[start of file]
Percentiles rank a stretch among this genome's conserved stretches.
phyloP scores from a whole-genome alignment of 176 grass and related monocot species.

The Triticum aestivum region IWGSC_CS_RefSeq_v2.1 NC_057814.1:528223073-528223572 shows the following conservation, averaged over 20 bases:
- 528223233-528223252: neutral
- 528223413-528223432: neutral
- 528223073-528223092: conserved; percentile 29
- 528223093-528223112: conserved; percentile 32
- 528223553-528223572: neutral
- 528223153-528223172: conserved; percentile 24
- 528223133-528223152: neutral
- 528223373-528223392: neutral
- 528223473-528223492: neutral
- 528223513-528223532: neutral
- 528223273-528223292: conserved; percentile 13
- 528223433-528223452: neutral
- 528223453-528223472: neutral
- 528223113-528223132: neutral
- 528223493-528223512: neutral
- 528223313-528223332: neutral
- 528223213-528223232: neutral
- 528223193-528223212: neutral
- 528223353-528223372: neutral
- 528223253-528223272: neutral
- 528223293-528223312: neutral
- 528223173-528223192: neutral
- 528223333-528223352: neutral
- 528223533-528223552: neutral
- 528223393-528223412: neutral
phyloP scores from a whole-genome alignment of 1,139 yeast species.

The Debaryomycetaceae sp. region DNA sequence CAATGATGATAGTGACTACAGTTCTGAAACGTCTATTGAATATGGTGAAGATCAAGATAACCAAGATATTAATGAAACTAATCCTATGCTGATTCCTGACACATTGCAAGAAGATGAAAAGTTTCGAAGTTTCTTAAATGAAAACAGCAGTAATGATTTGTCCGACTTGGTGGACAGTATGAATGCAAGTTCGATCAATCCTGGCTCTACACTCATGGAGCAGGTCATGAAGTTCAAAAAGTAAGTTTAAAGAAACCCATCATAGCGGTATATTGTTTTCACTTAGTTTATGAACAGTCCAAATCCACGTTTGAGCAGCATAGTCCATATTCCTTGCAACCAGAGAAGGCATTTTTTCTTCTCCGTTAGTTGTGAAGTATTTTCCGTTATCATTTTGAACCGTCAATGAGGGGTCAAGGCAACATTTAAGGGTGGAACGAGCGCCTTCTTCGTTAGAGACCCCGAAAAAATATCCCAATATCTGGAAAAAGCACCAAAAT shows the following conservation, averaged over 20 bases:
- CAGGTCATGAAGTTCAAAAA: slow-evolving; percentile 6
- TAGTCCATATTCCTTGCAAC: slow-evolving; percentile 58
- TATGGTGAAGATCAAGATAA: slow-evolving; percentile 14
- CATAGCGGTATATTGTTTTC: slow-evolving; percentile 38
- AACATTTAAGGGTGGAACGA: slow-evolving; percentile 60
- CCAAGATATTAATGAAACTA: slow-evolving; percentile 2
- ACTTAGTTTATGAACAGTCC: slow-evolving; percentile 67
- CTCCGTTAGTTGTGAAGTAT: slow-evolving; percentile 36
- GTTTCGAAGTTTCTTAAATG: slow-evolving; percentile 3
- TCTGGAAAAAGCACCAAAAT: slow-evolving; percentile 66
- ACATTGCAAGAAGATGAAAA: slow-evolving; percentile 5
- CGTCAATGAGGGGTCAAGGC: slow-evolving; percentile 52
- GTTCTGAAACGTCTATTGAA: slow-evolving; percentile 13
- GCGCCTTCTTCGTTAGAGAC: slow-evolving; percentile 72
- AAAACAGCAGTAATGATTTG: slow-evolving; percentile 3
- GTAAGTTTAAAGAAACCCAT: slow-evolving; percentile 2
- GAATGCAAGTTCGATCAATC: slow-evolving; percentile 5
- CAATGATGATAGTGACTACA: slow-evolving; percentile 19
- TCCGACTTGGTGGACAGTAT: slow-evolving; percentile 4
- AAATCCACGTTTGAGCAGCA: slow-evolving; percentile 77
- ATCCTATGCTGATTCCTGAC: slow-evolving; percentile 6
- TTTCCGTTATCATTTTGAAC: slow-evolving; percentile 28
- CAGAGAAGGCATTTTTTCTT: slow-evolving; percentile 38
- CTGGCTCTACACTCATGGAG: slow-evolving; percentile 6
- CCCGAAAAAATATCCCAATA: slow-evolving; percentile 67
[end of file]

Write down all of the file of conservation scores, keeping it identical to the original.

Percentiles rank a stretch among this genome's conserved stretches.
phyloP scores from a whole-genome alignment of 176 grass and related monocot species.

The Triticum aestivum region IWGSC_CS_RefSeq_v2.1 NC_057814.1:528223073-528223572 shows the following conservation, averaged over 20 bases:
- 528223233-528223252: neutral
- 528223413-528223432: neutral
- 528223073-528223092: conserved; percentile 29
- 528223093-528223112: conserved; percentile 32
- 528223553-528223572: neutral
- 528223153-528223172: conserved; percentile 24
- 528223133-528223152: neutral
- 528223373-528223392: neutral
- 528223473-528223492: neutral
- 528223513-528223532: neutral
- 528223273-528223292: conserved; percentile 13
- 528223433-528223452: neutral
- 528223453-528223472: neutral
- 528223113-528223132: neutral
- 528223493-528223512: neutral
- 528223313-528223332: neutral
- 528223213-528223232: neutral
- 528223193-528223212: neutral
- 528223353-528223372: neutral
- 528223253-528223272: neutral
- 528223293-528223312: neutral
- 528223173-528223192: neutral
- 528223333-528223352: neutral
- 528223533-528223552: neutral
- 528223393-528223412: neutral
phyloP scores from a whole-genome alignment of 1,139 yeast species.

The Debaryomycetaceae sp. region DNA sequence CAATGATGATAGTGACTACAGTTCTGAAACGTCTATTGAATATGGTGAAGATCAAGATAACCAAGATATTAATGAAACTAATCCTATGCTGATTCCTGACACATTGCAAGAAGATGAAAAGTTTCGAAGTTTCTTAAATGAAAACAGCAGTAATGATTTGTCCGACTTGGTGGACAGTATGAATGCAAGTTCGATCAATCCTGGCTCTACACTCATGGAGCAGGTCATGAAGTTCAAAAAGTAAGTTTAAAGAAACCCATCATAGCGGTATATTGTTTTCACTTAGTTTATGAACAGTCCAAATCCACGTTTGAGCAGCATAGTCCATATTCCTTGCAACCAGAGAAGGCATTTTTTCTTCTCCGTTAGTTGTGAAGTATTTTCCGTTATCATTTTGAACCGTCAATGAGGGGTCAAGGCAACATTTAAGGGTGGAACGAGCGCCTTCTTCGTTAGAGACCCCGAAAAAATATCCCAATATCTGGAAAAAGCACCAAAAT shows the following conservation, averaged over 20 bases:
- CAGGTCATGAAGTTCAAAAA: slow-evolving; percentile 6
- TAGTCCATATTCCTTGCAAC: slow-evolving; percentile 58
- TATGGTGAAGATCAAGATAA: slow-evolving; percentile 14
- CATAGCGGTATATTGTTTTC: slow-evolving; percentile 38
- AACATTTAAGGGTGGAACGA: slow-evolving; percentile 60
- CCAAGATATTAATGAAACTA: slow-evolving; percentile 2
- ACTTAGTTTATGAACAGTCC: slow-evolving; percentile 67
- CTCCGTTAGTTGTGAAGTAT: slow-evolving; percentile 36
- GTTTCGAAGTTTCTTAAATG: slow-evolving; percentile 3
- TCTGGAAAAAGCACCAAAAT: slow-evolving; percentile 66
- ACATTGCAAGAAGATGAAAA: slow-evolving; percentile 5
- CGTCAATGAGGGGTCAAGGC: slow-evolving; percentile 52
- GTTCTGAAACGTCTATTGAA: slow-evolving; percentile 13
- GCGCCTTCTTCGTTAGAGAC: slow-evolving; percentile 72
- AAAACAGCAGTAATGATTTG: slow-evolving; percentile 3
- GTAAGTTTAAAGAAACCCAT: slow-evolving; percentile 2
- GAATGCAAGTTCGATCAATC: slow-evolving; percentile 5
- CAATGATGATAGTGACTACA: slow-evolving; percentile 19
- TCCGACTTGGTGGACAGTAT: slow-evolving; percentile 4
- AAATCCACGTTTGAGCAGCA: slow-evolving; percentile 77
- ATCCTATGCTGATTCCTGAC: slow-evolving; percentile 6
- TTTCCGTTATCATTTTGAAC: slow-evolving; percentile 28
- CAGAGAAGGCATTTTTTCTT: slow-evolving; percentile 38
- CTGGCTCTACACTCATGGAG: slow-evolving; percentile 6
- CCCGAAAAAATATCCCAATA: slow-evolving; percentile 67